So the first thing is: it's not that the American working class has suddenly turned to the right so much as they were disappointed in what the mainstream left, Obama, delivered. And the fact is that most people—and, you know, the unemployment rate is higher, incomes are lower. Most people, you know, are worse off.

    Now, I know that a lot of that's got to do with George Bush and what happened in the decades before Obama became president. You know. But most Americans are, hey, what have you done for me lately. When Ryan said last night, why would you expect the next four years to be better than the last four years if Obama's reelected, I thought that was a powerful message.

    And the problem is that the Democrats have not really stood up to the task of explaining why we're in this crisis to the American people. You know, Obama says, well, you know, we didn't have the—our message wasn't good enough. And it wasn't about the message. It was explaining to people why we got into this.

    And part of the problem with the Obama administration has been that because they ended up bringing in Wall Street into their administration, ended up bailing out Wall Street, that they became—you know, it became very difficult for them to engage in what some people call class warfare. Well, if there was ever a time when we needed class warfare in this country, it was right after the financial crash and Wall Street was on the run. The whole conservative economics was discredited. And yet there was no—it was an educable moment, as they say, and the Democrats didn't educate people.

    JAY: And I guess—and part of that is the extent to which the Obama presidency is a presidency of a section of Wall Street. It was financed by them, he brought them in to manage the economy, and that's who he was. And in some sense I don't think he could have had much other expectations of that. It was pretty obvious that's who he was. But what do you make of the leadership of the major trade unions, who don't have an independent voice, who have done very little to educate their own members? Maybe you could say they don't have a platform to educate the society; but many of their own unionized members are going to wind up voting for Romney here.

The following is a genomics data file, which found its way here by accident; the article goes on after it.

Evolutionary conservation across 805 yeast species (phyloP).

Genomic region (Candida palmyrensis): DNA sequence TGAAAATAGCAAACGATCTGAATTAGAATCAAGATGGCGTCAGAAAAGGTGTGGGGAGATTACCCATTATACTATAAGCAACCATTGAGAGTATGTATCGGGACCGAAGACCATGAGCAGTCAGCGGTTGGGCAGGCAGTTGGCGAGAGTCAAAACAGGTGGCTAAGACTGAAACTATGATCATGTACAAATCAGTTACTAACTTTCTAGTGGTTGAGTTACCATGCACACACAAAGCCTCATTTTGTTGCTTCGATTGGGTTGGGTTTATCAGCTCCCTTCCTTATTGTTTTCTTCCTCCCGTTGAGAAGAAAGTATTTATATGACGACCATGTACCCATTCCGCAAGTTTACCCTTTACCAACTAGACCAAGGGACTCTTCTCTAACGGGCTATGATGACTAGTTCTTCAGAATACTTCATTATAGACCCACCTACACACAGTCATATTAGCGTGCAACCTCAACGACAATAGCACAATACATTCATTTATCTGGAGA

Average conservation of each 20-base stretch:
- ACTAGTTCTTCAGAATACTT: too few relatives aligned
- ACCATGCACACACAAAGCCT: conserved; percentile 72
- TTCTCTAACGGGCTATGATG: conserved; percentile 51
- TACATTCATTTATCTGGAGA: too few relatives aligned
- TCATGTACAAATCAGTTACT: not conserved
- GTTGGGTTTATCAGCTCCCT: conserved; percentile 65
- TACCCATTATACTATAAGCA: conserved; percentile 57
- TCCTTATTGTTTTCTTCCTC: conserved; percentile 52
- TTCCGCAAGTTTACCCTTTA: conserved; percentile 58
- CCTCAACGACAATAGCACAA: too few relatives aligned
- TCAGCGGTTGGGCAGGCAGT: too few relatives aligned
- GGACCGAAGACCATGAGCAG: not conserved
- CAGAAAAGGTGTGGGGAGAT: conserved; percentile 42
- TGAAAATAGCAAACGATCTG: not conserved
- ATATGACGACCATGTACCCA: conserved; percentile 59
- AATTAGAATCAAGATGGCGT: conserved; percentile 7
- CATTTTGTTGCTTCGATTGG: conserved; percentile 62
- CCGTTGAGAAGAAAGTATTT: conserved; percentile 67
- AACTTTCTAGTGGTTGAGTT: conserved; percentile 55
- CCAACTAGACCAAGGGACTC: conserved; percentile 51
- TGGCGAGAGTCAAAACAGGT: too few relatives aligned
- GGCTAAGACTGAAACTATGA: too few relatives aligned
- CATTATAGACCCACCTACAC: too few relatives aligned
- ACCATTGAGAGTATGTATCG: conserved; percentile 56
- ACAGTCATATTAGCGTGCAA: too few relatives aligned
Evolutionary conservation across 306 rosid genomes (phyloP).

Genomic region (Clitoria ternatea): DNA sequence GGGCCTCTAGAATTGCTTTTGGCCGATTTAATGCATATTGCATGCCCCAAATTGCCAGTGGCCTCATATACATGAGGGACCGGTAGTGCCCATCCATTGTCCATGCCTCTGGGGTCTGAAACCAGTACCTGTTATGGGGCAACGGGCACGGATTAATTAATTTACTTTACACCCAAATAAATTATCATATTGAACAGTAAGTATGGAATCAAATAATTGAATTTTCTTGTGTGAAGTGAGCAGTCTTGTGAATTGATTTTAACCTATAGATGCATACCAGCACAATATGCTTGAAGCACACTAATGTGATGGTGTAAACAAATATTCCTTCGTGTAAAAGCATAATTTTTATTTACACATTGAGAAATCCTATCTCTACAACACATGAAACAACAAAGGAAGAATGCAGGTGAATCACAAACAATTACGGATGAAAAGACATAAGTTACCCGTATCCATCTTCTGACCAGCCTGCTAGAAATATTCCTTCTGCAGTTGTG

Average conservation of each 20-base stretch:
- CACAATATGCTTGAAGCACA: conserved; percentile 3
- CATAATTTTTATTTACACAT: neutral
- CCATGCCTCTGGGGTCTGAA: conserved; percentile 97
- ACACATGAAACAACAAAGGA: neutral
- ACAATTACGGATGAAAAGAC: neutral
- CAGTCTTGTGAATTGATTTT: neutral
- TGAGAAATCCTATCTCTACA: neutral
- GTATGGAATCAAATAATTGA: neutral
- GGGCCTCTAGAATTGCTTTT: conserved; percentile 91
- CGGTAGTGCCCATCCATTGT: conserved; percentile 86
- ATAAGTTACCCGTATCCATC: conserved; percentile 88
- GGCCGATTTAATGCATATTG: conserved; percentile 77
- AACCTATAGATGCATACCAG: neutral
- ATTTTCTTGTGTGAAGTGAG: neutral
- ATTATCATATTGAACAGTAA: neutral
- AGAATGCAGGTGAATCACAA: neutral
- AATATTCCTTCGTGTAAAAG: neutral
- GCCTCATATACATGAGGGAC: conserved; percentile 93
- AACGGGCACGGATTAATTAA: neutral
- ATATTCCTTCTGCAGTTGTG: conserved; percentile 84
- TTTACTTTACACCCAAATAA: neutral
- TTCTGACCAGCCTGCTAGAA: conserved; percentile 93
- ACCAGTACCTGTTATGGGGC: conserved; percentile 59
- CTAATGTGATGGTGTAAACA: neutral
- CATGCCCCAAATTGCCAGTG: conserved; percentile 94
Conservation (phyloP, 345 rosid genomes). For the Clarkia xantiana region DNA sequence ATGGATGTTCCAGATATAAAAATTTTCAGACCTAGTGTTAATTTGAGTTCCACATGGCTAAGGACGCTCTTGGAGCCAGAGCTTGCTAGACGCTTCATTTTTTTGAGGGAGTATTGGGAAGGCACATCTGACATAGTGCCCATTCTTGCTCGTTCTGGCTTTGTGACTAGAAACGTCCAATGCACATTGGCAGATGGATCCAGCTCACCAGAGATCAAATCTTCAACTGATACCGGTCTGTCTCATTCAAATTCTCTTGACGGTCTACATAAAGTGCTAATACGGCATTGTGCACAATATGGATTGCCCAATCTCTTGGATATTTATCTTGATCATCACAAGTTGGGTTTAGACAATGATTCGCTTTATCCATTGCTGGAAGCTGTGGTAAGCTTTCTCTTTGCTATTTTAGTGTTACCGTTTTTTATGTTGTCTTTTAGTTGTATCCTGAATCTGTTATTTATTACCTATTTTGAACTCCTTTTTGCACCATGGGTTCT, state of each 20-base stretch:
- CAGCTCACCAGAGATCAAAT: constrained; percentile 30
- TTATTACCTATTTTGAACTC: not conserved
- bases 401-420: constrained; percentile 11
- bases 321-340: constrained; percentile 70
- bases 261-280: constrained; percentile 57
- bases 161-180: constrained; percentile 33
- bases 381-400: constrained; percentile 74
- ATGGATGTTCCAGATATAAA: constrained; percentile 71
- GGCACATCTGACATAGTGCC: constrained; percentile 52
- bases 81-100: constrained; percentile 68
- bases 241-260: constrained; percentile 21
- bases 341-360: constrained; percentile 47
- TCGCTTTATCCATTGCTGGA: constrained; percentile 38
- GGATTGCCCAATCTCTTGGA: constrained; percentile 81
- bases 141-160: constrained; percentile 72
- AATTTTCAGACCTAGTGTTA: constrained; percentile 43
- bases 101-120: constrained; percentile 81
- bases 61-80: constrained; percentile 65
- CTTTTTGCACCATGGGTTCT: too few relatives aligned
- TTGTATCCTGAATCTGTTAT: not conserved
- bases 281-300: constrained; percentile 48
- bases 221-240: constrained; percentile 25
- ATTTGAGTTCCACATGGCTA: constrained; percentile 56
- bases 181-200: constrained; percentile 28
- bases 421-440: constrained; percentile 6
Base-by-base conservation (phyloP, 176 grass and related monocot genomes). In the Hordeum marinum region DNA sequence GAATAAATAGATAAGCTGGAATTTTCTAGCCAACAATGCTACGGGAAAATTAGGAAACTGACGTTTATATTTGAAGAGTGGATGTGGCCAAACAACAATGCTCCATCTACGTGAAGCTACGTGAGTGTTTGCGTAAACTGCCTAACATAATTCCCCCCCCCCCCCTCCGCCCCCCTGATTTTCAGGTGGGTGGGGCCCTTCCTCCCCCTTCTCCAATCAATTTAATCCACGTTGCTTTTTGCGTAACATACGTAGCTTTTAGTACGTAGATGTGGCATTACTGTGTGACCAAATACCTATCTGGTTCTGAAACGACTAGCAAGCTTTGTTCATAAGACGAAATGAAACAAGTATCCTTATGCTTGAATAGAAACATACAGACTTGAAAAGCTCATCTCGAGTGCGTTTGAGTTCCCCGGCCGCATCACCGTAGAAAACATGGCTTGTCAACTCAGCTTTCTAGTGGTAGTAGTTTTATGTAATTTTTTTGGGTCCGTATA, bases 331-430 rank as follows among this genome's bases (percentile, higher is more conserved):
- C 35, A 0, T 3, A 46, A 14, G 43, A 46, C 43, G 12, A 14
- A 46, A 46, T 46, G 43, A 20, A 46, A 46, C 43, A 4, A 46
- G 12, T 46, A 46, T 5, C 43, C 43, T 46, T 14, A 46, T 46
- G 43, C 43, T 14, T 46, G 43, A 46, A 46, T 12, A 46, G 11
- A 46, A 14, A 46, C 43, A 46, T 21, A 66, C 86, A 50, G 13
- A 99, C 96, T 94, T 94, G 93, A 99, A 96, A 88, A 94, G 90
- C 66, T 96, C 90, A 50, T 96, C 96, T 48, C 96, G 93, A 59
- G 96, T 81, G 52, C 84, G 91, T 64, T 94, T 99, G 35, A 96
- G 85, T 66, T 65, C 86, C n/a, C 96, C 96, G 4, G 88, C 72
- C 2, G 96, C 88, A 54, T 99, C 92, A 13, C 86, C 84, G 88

FAUX: But it's still the case that unionized members, union members vote for more progressive and liberal candidates in a much larger proportion than average workers. You know, part of the problem with the labor movement is that they ended up being too dependent on the Democratic Party, and when Clinton stiffed them on labor law reform, you know, they felt they had no place to go. Obama did the same thing. But it definitely is a problem

    The labor unions right now, you know, they've been complaining about Obama. I think the new head of the AFL-CIO is pretty aggressive, assertive guy. But in the end they're looking at a possible Romney-Reagan Republican administration that will not just be indifferent to their needs but will be hostile to their needs. So it's like, you know, this is better than what we could get.

    JAY: Now, I've heard—.

    FAUX: But it doesn't help with the consciousness-raising problem.

    JAY: Yeah, that's the point. Like, I hear some of these leaders out on the—talking to their members, campaigning, and they talk about President Obama's our guy, his heart's in the right place, he's on our side—no contextualization critique, no sense that, okay, maybe we need Obama over Romney, but we have our own interests, and Obama's not interesting representing that. There's none of that. It's just straight campaign rhetoric.

    FAUX: ... a little bit. I think there is some of that more than there was in the past. Is there enough? I couldn't argue. But at the same time, they're losing membership every day and their backs are to the wall.

    The other side of that coin, Paul, is the question of why don't the Democrats get that if it wasn't for the labor movement, they would never reelected. And so the Democratic Party over the last 20 years has watched their major ally weaken year after year after year. And, you know, their reaction was: well, that's none of our business.

    At the same time, they're taking more money from the corporate sector. You know, Wall Street has infiltrated this administration, as we know. So the balance within the party has shifted considerably.